Watching videos, seeing pictures, hearing previous students stories doesn’t prepare you enough for the experience that you are going to have on this trip. It gives you an idea of what you’re going to see, but everyone feels and sees this journey differently. For me, I hoped that going on this trip I would learn something new about myself because I knew that these people could teach me more than I could ever teach them, and that’s what happened.
When you tell people that you’re going on a mission trip you get mixed responses. Sometimes it’s hard to explain to people the reason behind your decision to do something like this before you experience it for the first time, but when you come back and share your stories, it’s clear why going a trip like this was the best decision I’ve made thus far.
It was the first day after a treacherous traveling day the day before. The Batey 50 construction team stepped off the bus, and all the children ran to team members that they’ve remembered from past trips. Since this was my first time on the trip, I was looking at the smiles from both the children and team members and watching them embrace each other since it’s been a year since they’ve last seen each other. From the second we stepped off the bus, I hoped by the end of the 10 days, I would form a relationship with someone similar to the relationships I had just seen my team members form from past trips. The first thing we did was take a tour around the Batey, and as we did kids would continually run up to you. Once the tour was over, a few of us started playing games with some of the kids. I noticed that there was a girl, who seemed shy, standing with a few of her friends off to the side. At the moment, we shared a smile, and little did I know that this girl would become the highlight of my trip. Her name was Diana, and she was 9. There was something different about Diana that made her stand out. She couldn’t speak english, and I couldn’t speak much Spanish, but we didn’t need to. We were content with standing next to each other, and that’s all either of us needed to know what we were thinking.
Diana was different because she never asked for anything. She never asked to see my phone, she wouldn’t ask if my shoes or sunglasses that I had were for her, she would hold my hand or sit in my lap and put her head against my chest and that’s all I needed to know what her intentions were. After the first day ended and our team was getting ready to head out, I thought that I wasn’t going to see Diana again. I was coming back to Batey 50 for the duration of the week, but I thought there’s no way she’s going to remember me because there’s so many of us here. I was wrong. When we returned on Monday, 2 days after our first visit, I didn’t see Diana right away. To be honest, it was a hectic morning; the med clinic was also at Batey 50 that day so there was more going on, and my mind was focused on gathering kids that were already seen by the clinic to start playing games with them. As we’re sitting in the shade with a few kids, I feel a tap on my shoulder; I turn around and notice Diana is standing behind me with a smile that could fill the coldest heart with love. She sits down next to me, with a marker and paper in her hand, and asks what my name is. After I write my name down for her, she disappears for a minute and comes back with a drawing that says, “To Kristen, From Diana” with a heart drawn on the paper. From that day on, anytime the bus arrived at Batey 50, I could count on Diana waiting there to run into my arms and greet me the second I stepped off the bus.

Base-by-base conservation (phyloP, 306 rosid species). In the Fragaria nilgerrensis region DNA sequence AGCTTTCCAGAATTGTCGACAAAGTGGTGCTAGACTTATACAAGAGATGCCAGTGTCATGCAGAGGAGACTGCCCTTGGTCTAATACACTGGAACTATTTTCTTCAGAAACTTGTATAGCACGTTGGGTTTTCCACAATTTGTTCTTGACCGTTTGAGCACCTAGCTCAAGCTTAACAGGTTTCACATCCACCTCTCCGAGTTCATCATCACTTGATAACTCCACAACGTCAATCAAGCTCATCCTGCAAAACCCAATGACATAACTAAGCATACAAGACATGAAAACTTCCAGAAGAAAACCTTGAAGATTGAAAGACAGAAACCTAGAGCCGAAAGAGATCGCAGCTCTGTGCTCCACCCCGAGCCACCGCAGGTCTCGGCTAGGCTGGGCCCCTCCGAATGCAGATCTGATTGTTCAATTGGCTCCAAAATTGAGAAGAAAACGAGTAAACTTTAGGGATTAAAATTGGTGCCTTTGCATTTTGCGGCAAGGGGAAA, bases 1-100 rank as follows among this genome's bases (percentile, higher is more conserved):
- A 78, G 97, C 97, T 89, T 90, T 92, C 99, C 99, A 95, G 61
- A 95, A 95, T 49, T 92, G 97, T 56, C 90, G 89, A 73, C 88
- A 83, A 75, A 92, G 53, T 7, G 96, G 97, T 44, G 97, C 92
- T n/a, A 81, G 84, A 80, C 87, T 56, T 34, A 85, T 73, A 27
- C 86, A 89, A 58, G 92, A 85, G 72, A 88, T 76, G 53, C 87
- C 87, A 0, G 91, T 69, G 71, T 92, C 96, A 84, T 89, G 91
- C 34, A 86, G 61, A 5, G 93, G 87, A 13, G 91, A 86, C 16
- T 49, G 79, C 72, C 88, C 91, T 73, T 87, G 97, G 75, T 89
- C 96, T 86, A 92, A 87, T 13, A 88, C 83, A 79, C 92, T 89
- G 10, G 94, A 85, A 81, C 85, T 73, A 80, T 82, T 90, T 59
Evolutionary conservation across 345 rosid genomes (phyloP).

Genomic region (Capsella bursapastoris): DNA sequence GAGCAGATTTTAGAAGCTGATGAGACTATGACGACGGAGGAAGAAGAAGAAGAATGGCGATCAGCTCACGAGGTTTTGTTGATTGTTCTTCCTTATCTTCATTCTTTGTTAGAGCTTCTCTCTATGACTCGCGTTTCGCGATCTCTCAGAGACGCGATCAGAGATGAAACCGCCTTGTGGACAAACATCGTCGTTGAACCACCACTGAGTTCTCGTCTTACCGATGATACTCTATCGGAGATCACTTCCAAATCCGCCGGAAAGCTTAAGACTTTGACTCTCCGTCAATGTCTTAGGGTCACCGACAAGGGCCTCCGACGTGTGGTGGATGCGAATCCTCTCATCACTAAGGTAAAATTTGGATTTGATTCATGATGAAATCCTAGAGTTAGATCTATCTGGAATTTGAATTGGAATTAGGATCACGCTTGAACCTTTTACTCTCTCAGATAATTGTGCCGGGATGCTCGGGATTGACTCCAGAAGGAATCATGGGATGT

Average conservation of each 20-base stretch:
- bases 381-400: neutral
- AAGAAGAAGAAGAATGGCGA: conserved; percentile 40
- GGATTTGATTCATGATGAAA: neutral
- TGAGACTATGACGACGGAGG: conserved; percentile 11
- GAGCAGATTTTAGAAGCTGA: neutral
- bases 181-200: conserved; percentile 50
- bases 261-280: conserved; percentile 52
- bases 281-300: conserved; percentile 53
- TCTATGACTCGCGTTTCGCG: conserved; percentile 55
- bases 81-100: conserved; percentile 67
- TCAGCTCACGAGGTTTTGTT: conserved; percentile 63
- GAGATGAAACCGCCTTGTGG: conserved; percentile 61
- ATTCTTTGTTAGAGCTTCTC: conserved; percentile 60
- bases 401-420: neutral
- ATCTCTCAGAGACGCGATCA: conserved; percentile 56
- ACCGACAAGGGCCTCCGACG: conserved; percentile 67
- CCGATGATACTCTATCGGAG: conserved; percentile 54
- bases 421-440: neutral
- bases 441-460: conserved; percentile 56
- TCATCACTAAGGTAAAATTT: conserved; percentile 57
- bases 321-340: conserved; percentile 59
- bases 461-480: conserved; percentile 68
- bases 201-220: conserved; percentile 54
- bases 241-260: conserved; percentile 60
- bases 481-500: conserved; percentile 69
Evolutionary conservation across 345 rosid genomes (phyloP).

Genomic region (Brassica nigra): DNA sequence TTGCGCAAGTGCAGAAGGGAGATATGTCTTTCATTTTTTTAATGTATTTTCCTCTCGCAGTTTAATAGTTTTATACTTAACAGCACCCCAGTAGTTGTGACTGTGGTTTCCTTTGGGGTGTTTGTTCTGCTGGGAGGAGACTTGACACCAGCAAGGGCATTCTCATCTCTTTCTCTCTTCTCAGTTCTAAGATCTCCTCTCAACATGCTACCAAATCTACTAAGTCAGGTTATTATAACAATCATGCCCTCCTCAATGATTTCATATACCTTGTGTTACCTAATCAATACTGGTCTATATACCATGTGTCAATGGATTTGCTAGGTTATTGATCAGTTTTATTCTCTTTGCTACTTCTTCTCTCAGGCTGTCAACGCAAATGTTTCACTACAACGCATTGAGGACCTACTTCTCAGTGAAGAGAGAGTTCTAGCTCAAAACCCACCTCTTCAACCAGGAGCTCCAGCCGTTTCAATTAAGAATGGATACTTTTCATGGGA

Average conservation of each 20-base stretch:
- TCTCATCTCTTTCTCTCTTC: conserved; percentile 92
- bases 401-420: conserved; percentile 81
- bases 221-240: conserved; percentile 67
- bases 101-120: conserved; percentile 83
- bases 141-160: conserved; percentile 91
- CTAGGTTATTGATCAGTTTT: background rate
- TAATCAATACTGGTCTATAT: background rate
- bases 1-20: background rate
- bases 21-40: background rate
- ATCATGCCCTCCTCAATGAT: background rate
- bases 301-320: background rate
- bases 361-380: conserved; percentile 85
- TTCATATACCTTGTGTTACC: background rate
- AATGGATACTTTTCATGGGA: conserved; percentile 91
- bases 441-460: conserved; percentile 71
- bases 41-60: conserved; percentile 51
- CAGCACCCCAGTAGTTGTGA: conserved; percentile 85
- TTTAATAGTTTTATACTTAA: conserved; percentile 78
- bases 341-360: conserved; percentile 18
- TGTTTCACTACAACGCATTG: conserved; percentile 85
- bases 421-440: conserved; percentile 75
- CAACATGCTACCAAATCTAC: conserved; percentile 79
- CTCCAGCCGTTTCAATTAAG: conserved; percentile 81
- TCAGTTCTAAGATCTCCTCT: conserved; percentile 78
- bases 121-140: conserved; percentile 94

It’s so easy to get caught up in your everyday life and miss the connections that you can form with people, and Diana taught me that it doesn’t take much to know when something feels right. I went into this trip hoping that I would gain something more than a great experience, and I did. I learned more about myself in those 10 days then I have in the past 21 years. You’re pushed to your limits working in 90 degree weather for 6 hours a day, but when you look up and see a 9 year old girl who has barely anything smiling at you, and enjoying just standing next to you, not much else matters.
The connections I made on this trip is probably the greatest takeaway from this experience. It’s hard to come back and not feel guilty. You’re spending time with people that don’t have anything, and you come home to an air-conditioned house eating more than 3 meals a day. If this trip has taught me anything, it’s that the little problems that I believed I had don’t really matter. What matters are the memories and the experiences you have with people you care about. Whether you’ve known them for 10 days or 10 years, those relationships are what keeps people going. I’ve been home for a week, and there isn’t a day that goes by when I haven’t wished I was back in the DR shoveling rocks and sand in Batey 50 just so I can get one last hug and smile from Diana, but knowing one day I’ll return is what keeps me going.